Reductive amination

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Reductive amination (also known as reductive alkylation) is a form of amination that involves the conversion of a carbonyl group to an amine via an intermediate imine. The carbonyl group is most commonly a ketone or an aldehyde. It is considered the most important way to make amines, and a majority of amines made in the pharmaceutical industry are made this way.[1]

Reductive amination

Reaction process[edit]

In this organic reaction, the amine first reacts with the carbonyl group to form a hemiaminal species, which subsequently loses one molecule of water in a reversible manner by alkylimino-de-oxo-bisubstitution, to form the imine. The equilibrium between aldehyde/ketone and imine can be shifted toward imine formation by removal of the formed water through physical or chemical means. This intermediate imine can then be isolated and reduced with a suitable reducing agent (e.g., sodium borohydride). This is indirect reductive amination.

However, it is also possible to carry out the same reaction simultaneously, with the imine formation and reduction occurring concurrently. This is known as direct reductive amination, and is carried out with reducing agents that are more reactive toward protonated imines than ketones, and that are stable under moderately acidic conditions. These include sodium cyanoborohydride (NaBH3CN) and sodium triacetoxyborohydride (NaBH(OCOCH3)3).[2] This reaction has in recent years been performed in an aqueous environment casting doubt on the necessity of forming the imine.[3] This is because the loss of the water molecule is thermodynamically disfavoured by the presence of a large amount of water in its environment, as seen in the work of Turner et al.[4] Therefore, this suggests that in some cases the reaction proceeds via direct reduction of the hemiaminal species.[5]

Variations and related reactions[edit]

This reaction is related to the Eschweiler–Clarke reaction, in which amines are methylated to tertiary amines, the Leuckart–Wallach reaction,[6] or by other amine alkylation methods such as the Mannich reaction and Petasis reaction.

A classic named reaction is the Mignonac reaction (1921)[7] involving reaction of a ketone with ammonia over a nickel catalyst for example in a synthesis of 1-phenylethylamine starting from acetophenone:[8]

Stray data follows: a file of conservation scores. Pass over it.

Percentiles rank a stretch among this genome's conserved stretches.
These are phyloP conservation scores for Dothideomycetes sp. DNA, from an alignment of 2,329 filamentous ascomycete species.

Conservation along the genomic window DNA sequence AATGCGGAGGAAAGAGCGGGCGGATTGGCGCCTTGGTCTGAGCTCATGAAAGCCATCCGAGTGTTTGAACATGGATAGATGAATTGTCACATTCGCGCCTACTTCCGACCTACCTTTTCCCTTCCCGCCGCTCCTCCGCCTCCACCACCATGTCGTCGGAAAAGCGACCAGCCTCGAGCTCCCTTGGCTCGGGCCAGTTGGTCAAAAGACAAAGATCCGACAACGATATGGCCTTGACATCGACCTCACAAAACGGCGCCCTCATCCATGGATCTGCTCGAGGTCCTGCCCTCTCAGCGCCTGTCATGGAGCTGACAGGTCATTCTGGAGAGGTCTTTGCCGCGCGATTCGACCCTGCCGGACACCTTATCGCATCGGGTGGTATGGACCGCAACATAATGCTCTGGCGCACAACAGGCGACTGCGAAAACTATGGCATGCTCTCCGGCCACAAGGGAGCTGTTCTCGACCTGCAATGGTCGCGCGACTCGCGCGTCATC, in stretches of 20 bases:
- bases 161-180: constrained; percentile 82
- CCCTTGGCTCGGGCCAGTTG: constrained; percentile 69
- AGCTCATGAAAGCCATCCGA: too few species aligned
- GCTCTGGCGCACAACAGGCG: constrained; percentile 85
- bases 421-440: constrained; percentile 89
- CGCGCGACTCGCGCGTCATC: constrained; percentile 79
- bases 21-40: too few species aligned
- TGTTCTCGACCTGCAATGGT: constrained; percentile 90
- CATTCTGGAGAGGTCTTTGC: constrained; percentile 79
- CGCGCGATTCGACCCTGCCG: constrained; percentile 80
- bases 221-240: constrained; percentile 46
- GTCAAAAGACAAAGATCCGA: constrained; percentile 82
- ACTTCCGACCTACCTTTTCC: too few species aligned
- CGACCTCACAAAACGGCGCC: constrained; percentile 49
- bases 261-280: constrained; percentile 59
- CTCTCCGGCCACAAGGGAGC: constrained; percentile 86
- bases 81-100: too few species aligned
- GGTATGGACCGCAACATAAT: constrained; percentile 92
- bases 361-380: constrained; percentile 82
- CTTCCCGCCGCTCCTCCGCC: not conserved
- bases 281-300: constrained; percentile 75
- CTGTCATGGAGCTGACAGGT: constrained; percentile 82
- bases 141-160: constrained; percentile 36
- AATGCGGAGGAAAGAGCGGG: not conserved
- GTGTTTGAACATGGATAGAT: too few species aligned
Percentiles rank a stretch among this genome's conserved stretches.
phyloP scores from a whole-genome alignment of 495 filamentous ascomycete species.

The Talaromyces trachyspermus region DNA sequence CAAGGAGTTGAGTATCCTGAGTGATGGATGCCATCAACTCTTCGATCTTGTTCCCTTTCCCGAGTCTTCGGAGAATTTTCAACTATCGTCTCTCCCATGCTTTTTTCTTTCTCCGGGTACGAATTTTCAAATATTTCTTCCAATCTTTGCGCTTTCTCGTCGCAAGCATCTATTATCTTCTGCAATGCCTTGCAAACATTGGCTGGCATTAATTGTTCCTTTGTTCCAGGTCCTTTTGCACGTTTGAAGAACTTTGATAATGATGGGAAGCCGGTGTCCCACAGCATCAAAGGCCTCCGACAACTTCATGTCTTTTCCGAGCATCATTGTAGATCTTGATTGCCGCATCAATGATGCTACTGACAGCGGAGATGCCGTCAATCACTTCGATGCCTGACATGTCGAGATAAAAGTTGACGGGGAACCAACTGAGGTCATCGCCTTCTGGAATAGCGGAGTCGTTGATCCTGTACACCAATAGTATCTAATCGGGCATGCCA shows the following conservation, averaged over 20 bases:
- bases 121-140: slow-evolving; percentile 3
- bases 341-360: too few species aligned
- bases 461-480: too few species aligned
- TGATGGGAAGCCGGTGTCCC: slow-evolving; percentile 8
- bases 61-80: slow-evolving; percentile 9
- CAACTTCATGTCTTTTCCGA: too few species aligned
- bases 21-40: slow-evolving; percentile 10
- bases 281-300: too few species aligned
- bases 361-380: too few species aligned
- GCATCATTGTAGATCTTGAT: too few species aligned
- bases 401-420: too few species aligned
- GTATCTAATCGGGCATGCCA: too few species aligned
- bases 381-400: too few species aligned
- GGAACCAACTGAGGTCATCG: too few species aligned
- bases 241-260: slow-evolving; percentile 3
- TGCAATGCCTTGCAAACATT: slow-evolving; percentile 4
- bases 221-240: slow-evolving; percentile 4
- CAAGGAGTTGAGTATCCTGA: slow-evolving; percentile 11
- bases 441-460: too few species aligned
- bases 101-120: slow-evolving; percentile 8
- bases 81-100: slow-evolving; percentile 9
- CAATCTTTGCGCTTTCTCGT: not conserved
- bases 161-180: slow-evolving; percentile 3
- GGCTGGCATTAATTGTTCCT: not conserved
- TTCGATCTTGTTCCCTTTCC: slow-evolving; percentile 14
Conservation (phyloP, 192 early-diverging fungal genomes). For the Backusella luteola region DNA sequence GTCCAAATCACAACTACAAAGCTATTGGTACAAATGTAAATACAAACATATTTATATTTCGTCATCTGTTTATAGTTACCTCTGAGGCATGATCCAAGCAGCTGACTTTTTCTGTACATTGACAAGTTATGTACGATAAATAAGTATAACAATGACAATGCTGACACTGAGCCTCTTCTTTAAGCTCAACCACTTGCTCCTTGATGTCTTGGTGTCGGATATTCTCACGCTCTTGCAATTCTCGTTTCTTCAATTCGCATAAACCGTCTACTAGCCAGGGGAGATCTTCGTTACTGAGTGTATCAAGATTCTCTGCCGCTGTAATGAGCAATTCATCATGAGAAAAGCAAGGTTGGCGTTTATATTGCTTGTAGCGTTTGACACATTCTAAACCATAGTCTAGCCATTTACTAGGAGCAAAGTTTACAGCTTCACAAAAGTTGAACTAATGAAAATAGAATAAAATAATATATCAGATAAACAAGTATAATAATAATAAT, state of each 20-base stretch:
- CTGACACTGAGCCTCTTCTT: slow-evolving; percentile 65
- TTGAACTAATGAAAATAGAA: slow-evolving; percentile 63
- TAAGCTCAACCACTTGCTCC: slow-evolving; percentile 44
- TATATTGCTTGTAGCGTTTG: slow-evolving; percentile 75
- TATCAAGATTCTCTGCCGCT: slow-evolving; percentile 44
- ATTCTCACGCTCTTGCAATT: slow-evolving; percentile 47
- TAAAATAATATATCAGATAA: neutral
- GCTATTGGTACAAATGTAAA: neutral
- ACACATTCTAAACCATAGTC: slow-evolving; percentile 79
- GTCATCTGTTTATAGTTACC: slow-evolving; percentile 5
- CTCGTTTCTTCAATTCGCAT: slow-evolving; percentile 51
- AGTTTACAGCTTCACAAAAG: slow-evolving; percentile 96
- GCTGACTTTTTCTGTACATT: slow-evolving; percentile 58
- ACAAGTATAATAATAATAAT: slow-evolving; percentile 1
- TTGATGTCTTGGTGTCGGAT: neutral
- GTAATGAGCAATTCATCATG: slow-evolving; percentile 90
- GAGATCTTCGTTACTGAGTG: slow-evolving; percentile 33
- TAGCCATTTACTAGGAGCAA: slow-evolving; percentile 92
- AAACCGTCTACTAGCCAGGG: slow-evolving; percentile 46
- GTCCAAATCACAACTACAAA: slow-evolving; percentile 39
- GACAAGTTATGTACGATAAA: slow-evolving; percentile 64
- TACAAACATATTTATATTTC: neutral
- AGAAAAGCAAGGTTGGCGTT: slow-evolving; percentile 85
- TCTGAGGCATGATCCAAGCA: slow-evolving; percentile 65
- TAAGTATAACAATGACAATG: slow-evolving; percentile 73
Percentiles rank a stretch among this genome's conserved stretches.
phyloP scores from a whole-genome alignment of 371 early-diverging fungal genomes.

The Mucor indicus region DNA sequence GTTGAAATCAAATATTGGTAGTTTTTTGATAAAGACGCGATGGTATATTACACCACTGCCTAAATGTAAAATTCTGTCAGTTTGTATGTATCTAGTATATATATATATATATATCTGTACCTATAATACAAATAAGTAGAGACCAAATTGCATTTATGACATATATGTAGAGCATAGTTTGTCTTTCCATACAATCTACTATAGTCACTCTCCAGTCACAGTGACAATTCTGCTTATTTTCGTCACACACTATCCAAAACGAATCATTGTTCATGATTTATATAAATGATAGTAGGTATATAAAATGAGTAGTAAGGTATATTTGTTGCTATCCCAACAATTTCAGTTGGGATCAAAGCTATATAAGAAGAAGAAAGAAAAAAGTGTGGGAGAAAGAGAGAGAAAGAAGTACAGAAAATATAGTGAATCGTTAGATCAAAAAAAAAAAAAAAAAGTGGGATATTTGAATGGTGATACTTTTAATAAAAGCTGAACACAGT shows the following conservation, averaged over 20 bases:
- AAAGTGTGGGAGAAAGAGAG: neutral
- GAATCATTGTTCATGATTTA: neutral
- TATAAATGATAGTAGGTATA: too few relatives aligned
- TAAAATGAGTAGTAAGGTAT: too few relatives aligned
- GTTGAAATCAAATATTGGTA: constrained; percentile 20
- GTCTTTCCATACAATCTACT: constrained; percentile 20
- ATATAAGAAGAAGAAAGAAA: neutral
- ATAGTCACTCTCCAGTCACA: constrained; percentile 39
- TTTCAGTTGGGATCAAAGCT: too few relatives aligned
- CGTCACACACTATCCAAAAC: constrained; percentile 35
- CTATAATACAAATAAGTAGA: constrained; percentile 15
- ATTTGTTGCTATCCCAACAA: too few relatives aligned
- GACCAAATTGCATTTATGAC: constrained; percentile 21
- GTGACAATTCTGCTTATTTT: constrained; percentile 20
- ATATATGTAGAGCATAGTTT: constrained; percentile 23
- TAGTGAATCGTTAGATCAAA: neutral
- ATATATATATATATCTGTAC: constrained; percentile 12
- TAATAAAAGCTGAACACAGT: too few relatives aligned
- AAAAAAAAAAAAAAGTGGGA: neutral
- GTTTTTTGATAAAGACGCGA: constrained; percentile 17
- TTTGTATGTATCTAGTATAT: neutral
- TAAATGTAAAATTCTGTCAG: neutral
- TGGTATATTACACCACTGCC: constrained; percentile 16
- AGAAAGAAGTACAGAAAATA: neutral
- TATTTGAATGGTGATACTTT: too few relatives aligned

Reductive amination acetophenone ammonia

In industry, tertiary amines such as triethylamine and diisopropylethylamine are formed directly from ketones with a gaseous mixture of ammonia and hydrogen and a suitable catalyst.

Biochemistry[edit]

A step in the biosynthesis of many α-amino acids is the reductive amination of an α-ketoacid, usually by a transaminase enzyme. The process is catalyzed by pyridoxamine phosphate, which is converted into pyridoxal phosphate after the reaction. The initial step entails formation of an imine, but the hydride equivalents are supplied by a reduced pyridine to give an aldimine, which hydrolyzes to the amine.[9] The sequence from keto-acid to amino acid can be summarized as follows:

HO2CC(O)R → HO2CC(=NCH2–X)R → HO2CCH(N=CH–X)R → HO2CCH(NH2)R.

See also[edit]

References[edit]

  1. ^ Stuart Warren and Paul Wyatt (2008). Organic synthesis : the disconnection approach (2nd ed. ed.). Oxford: Wiley-Blackwell. p. 54. ISBN 978-0-470-71236-8. 
  2. ^ Ellen W. Baxter and Allen B. Reitz, Reductive Aminations of Carbonyl Compounds with Borohydride and Borane Reducing Agents, Organic Reactions, 1, 59, 2002 (Review)
  3. ^ Shinya Sato, Takeshi Sakamoto, Etsuko Miyazawa and Yasuo Kikugawa, One-Pot Reductive Amination of Aldehydes and Ketones with α-Picoline Borane in Methanol, in Water, and in Neat Conditions, Tetrahedron, 7899–7906, 60, 2004, doi:10.1016/j.tet.2004.06.045
  4. ^ Colin J. Dunsmore, Reuben Carr, Toni Fleming and Nicholas J. Turner, A Chemo-Enzymatic Route to Enantiomerically Pure Cyclic Tertiary Amines, J Am Chem Soc, 2224–2225, 128(7), 2006
  5. ^ V. A. Tarasevich and N. G. Kozloz, Reductive Amination of Oxygen-Containing Organic Compounds, Russian Chemical Reviews, 68(1), 55–72, 1999
  6. ^ George, Frederick; & Saunders, Bernard (1960). Practical Organic Chemistry, 4th Ed.. London: Longman. p. 223. ISBN 9780582444072. 
  7. ^ Nouvelle méthodegénérale de préparation des amines à partir des aldéhydes ou des cétones. M. Georges Mignonac, Compt. rend., 172, 223 (1921).
  8. ^ John C. Robinson, Jr. and H. R. Snyder (1955), α-Phenylethylamine, Org. Synth. ; Coll. Vol. 3: 717 
  9. ^ Nelson, D. L.; Cox, M. M. "Lehninger, Principles of Biochemistry" 3rd Ed. Worth Publishing: New York, 2000. ISBN 1-57259-153-6.

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